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The Scientific World Journal
Volume 2014, Article ID 901432, 13 pages
http://dx.doi.org/10.1155/2014/901432
Research Article

Hydrochemistry of the Hot Springs in Western Sichuan Province Related to the Wenchuan 8.0 Earthquake

1School of Earth and Space Sciences, University of Science and Technology of China, Hefei 230026, China
2CEA Key Laboratory of Earthquake Prediction (Institute of Earthquake Science), China Earthquake Administration, Beijing 100036, China

Received 1 January 2014; Accepted 5 February 2014; Published 5 May 2014

Academic Editors: J. Glodny, P. C. McGuire, and L. Tosi

Copyright © 2014 Zhi Chen et al. This is an open access article distributed under the Creative Commons Attribution License, which permits unrestricted use, distribution, and reproduction in any medium, provided the original work is properly cited.

Abstract

Hydrogeochemistry of 32 hot springs in the western Sichuan Province after the Wenchuan 8.0 earthquake was investigated by analyzing the concentrations of cation and anion and the isotopic compositions of hydrogen and oxygen. The water samples of the hot springs were collected four times from June 2008 to April 2010. Hydrogeochemical data indicated the water samples can be classified into 9 chemical types. Values of δD and δ18O indicated that the spring waters were mainly derived from meteoric precipitation and affected by water-rock interaction and mixture of deep fluids. Concentrations of K+ and of the samples from the Kangding district exhibited evident increases before the Wenchuan earthquake, indicating more supplement of deep fluids under the increase of tectonic stress. The chemical and isotopic variations of the water samples from the area closer to the epicenter area can be attributed to variation of regional stress field when the aftershock activities became weak.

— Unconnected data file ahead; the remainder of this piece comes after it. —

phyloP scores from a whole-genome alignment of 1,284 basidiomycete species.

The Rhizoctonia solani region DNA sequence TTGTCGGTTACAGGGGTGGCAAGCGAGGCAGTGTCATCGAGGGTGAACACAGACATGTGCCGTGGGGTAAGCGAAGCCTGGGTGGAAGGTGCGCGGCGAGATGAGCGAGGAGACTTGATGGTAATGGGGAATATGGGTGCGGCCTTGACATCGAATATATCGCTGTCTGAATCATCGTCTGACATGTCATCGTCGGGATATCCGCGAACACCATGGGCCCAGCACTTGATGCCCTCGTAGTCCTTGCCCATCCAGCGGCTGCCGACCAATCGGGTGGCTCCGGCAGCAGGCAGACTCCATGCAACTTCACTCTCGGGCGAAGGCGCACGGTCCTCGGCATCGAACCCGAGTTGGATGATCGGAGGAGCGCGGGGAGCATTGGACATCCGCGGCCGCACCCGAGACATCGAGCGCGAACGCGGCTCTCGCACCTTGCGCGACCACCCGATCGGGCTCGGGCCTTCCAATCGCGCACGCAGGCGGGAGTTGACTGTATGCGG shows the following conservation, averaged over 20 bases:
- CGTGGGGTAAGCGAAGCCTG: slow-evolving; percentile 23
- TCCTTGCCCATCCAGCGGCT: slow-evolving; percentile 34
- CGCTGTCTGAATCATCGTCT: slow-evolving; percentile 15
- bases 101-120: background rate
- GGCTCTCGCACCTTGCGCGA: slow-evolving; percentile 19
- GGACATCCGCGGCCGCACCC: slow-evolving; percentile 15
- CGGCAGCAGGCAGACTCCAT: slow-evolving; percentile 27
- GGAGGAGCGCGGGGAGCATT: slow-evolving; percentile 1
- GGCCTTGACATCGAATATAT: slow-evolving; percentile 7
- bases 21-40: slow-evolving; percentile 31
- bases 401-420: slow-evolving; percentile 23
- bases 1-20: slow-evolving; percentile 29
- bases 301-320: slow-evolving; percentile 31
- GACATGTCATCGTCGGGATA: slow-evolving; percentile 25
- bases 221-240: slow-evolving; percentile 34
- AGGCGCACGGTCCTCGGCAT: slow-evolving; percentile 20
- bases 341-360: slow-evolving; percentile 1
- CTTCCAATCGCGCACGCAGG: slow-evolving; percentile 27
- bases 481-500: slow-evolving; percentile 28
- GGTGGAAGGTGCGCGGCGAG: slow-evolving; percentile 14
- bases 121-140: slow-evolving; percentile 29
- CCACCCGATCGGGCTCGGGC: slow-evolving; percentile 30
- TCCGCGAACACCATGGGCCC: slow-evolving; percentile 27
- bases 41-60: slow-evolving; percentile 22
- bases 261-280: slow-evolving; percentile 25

1. Introduction

Great earthquakes usually associate with the physical-chemical variations of groundwater and hot springs. The short-term hydrogeochemical precursors for earthquake [14], co-seismic response of hydrochemistry [5, 6] and postseismic geochemical and isotopic changes of hot springs have been reported [712].

The observed geochemical anomalies related to earthquakes are usually attributed to the alteration of groundwater in the circulating system under the action of increasing crustal stress before and after earthquakes [6, 7, 13, 14]. For understanding the hydrogeochemical anomalies related to earthquakes, some genetic mechanism models have been proposed, such as increased solubility of rocks under increased pressure and release of ions from rocks into water [15], pore collapse with fluids expulsion [8], the water-rock interactions at the enhanced reactive surfaces [16], aquifers rupture with mixing of different fluids [6] and expulsion of deep fluids by tectonic pumping [1].

Hydrogeochemical survey of hot springs in western Sichuan before the 8.0 Wenchuan earthquake mainly focused on the origin of waters, the pollutions, the chemical classifications and the heat reservoirs in the sites surrounding Kangding county [1725].

The 8.0 earthquake occurred in Wenchuan county, Sichuan province, Southwest China on 12 May, 2008, following by hundreds of aftershocks with magnitudes higher than 3.0.

In order to investigate the hydrogeochemical characteristics of the springs related to the seismic activities, the hydrogeochemical survey of 32 hot springs in the western Sichuan were performed four times from June 2008 to April 2010.

2. Geological Setting